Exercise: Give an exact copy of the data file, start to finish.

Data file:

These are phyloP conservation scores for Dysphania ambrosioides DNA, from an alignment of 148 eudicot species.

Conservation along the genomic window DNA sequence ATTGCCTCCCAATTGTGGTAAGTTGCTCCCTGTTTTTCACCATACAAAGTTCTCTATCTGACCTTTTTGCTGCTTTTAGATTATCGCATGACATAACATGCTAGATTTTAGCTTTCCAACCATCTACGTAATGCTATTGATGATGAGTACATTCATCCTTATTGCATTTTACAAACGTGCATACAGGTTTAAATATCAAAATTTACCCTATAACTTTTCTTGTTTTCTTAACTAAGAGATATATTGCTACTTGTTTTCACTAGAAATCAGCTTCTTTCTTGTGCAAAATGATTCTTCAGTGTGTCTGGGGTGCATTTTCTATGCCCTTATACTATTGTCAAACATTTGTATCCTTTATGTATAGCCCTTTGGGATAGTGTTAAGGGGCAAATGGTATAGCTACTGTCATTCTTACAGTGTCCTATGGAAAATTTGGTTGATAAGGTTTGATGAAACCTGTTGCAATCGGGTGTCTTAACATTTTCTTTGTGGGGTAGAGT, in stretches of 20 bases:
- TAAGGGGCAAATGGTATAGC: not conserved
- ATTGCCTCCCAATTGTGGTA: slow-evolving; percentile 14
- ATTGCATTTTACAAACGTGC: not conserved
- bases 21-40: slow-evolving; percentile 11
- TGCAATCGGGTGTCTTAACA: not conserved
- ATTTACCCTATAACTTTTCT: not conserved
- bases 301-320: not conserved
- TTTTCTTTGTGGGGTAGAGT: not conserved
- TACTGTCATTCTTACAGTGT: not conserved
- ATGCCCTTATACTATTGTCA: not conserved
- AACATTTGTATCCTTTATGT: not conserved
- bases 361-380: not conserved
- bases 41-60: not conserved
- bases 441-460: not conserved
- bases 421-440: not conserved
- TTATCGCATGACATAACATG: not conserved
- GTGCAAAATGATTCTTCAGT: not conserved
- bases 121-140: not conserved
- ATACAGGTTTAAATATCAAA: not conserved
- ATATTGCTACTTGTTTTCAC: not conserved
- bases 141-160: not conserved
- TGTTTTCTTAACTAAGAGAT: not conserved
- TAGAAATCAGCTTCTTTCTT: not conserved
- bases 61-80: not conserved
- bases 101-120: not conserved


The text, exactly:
These are phyloP conservation scores for Dysphania ambrosioides DNA, from an alignment of 148 eudicot species.

Conservation along the genomic window DNA sequence ATTGCCTCCCAATTGTGGTAAGTTGCTCCCTGTTTTTCACCATACAAAGTTCTCTATCTGACCTTTTTGCTGCTTTTAGATTATCGCATGACATAACATGCTAGATTTTAGCTTTCCAACCATCTACGTAATGCTATTGATGATGAGTACATTCATCCTTATTGCATTTTACAAACGTGCATACAGGTTTAAATATCAAAATTTACCCTATAACTTTTCTTGTTTTCTTAACTAAGAGATATATTGCTACTTGTTTTCACTAGAAATCAGCTTCTTTCTTGTGCAAAATGATTCTTCAGTGTGTCTGGGGTGCATTTTCTATGCCCTTATACTATTGTCAAACATTTGTATCCTTTATGTATAGCCCTTTGGGATAGTGTTAAGGGGCAAATGGTATAGCTACTGTCATTCTTACAGTGTCCTATGGAAAATTTGGTTGATAAGGTTTGATGAAACCTGTTGCAATCGGGTGTCTTAACATTTTCTTTGTGGGGTAGAGT, in stretches of 20 bases:
- TAAGGGGCAAATGGTATAGC: not conserved
- ATTGCCTCCCAATTGTGGTA: slow-evolving; percentile 14
- ATTGCATTTTACAAACGTGC: not conserved
- bases 21-40: slow-evolving; percentile 11
- TGCAATCGGGTGTCTTAACA: not conserved
- ATTTACCCTATAACTTTTCT: not conserved
- bases 301-320: not conserved
- TTTTCTTTGTGGGGTAGAGT: not conserved
- TACTGTCATTCTTACAGTGT: not conserved
- ATGCCCTTATACTATTGTCA: not conserved
- AACATTTGTATCCTTTATGT: not conserved
- bases 361-380: not conserved
- bases 41-60: not conserved
- bases 441-460: not conserved
- bases 421-440: not conserved
- TTATCGCATGACATAACATG: not conserved
- GTGCAAAATGATTCTTCAGT: not conserved
- bases 121-140: not conserved
- ATACAGGTTTAAATATCAAA: not conserved
- ATATTGCTACTTGTTTTCAC: not conserved
- bases 141-160: not conserved
- TGTTTTCTTAACTAAGAGAT: not conserved
- TAGAAATCAGCTTCTTTCTT: not conserved
- bases 61-80: not conserved
- bases 101-120: not conserved